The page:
Objective: Human papillomavirus (HPV) vaccination is routinely recommended in HIV-positive men who have sex with men (MSM) aged ≤26 years. Levels of previous HPV exposure in older HIV-positive MSM are assumed to be too high to warrant routine HPV vaccination. However, little is known about the prevalence of and risk factors for neutralizing antibody seropositivity to HPV-16 or HPV-18, a key measure of previous exposure to these types.
Methods: Cross-sectional analysis of baseline visit for 296 HIV-positive MSM participating in a prospective cohort study of anal squamous intraepithelial lesions at a university-based research clinic. Participants completed a questionnaire detailing behaviors and medical history. Phlebotomy, anal cytology, HPV DNA testing with quantitation, and high-resolution anoscopy with biopsy were performed. A pseudovirion-based neutralizing antibody assay was used to measure HPV-16 and HPV-18 neutralizing antibodies.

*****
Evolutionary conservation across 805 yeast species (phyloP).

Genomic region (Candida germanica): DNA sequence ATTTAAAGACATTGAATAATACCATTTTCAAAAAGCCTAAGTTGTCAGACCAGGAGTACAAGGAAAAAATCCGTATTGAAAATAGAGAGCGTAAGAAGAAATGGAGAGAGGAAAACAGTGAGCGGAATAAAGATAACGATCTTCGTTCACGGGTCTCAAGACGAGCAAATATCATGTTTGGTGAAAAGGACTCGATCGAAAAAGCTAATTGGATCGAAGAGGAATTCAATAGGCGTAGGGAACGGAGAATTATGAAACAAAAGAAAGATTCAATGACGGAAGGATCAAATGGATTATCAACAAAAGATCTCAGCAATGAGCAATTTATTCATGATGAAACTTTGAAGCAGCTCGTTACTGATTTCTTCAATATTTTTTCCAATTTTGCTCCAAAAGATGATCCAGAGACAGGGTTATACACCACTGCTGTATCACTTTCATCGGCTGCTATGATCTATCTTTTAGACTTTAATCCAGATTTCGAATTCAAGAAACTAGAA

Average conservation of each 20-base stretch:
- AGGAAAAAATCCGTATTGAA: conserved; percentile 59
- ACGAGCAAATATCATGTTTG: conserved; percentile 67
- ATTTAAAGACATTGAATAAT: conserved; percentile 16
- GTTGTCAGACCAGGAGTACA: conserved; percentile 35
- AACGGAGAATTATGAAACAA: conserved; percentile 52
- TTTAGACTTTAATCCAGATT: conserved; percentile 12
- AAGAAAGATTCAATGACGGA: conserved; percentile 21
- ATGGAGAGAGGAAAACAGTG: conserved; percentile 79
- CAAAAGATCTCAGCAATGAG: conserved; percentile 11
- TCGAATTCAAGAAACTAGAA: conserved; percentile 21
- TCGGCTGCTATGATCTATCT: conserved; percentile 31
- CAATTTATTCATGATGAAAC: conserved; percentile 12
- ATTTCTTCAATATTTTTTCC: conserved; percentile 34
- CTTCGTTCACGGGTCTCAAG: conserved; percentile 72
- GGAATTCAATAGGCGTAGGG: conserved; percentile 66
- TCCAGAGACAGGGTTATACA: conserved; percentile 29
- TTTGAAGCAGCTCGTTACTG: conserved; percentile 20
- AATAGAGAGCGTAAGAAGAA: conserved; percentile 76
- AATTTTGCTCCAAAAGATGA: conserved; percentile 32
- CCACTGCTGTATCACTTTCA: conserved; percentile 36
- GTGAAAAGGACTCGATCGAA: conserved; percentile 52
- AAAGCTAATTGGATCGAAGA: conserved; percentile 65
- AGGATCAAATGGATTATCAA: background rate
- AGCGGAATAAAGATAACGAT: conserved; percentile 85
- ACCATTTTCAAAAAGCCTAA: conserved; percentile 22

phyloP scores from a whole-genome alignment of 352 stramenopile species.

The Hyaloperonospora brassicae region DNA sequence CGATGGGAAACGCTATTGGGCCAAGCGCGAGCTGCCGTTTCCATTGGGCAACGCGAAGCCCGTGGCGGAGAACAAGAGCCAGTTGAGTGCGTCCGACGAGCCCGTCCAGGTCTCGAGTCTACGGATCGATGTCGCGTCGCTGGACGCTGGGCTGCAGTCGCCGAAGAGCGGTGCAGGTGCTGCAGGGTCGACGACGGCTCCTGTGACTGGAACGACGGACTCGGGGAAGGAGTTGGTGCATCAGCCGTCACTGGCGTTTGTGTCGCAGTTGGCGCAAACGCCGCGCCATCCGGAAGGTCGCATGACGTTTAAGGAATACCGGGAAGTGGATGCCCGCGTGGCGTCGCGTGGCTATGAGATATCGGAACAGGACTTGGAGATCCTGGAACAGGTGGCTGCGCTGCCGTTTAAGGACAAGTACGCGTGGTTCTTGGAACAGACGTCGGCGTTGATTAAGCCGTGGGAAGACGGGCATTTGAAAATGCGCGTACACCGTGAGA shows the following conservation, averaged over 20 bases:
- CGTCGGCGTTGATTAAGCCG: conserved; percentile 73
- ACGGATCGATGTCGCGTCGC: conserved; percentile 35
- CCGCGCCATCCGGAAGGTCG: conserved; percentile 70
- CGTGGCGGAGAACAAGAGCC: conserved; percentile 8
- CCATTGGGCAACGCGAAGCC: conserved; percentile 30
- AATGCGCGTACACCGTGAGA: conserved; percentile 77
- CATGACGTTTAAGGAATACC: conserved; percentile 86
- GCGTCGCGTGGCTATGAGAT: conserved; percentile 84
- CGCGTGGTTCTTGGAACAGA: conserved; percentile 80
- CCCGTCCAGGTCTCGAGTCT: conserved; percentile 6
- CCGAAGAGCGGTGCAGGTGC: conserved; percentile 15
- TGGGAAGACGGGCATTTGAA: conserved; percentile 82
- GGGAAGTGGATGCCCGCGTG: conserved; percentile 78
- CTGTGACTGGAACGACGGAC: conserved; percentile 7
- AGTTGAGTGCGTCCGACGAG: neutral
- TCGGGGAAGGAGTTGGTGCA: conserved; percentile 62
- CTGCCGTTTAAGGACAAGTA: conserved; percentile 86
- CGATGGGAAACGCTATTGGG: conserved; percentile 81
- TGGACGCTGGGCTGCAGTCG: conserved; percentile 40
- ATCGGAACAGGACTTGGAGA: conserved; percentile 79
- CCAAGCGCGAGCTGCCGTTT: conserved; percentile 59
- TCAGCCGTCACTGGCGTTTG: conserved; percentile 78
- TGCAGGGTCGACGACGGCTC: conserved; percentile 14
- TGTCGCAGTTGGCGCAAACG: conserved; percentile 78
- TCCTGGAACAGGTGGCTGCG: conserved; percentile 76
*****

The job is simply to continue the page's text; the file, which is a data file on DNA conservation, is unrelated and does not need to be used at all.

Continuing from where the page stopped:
Results: One hundred thirty-two of 296 (45%) men were HPV-16 seropositive and 141 of 296 (48%) were HPV-18 seropositive. One hundred seventy-five of 296 (59%) of the men were positive for HPV-16 antibodies or DNA and 167 of 296 (56%) were positive for HPV-18 antibodies or DNA. In multivariable analysis, HPV-16 seropositivity did not correlate with age, years of HIV positivity, CD4+ level, or HIV viral load. Significant risk factors included HPV-16 DNA positivity with higher DNA levels (ptrend < 0.001) and higher number of receptive sexual partners in the last year (ptrend = 0.012).
Conclusions: A high proportion of HIV-positive MSM aged >26 years are DNA negative and seronegative to HPV-16 and HPV-18 even when using a sensitive pseudovirion-based neutralizing antibody assay. Prospective studies are needed to determine the clinical- and cost-effectiveness of HPV vaccination in HIV-positive MSM aged >26 years.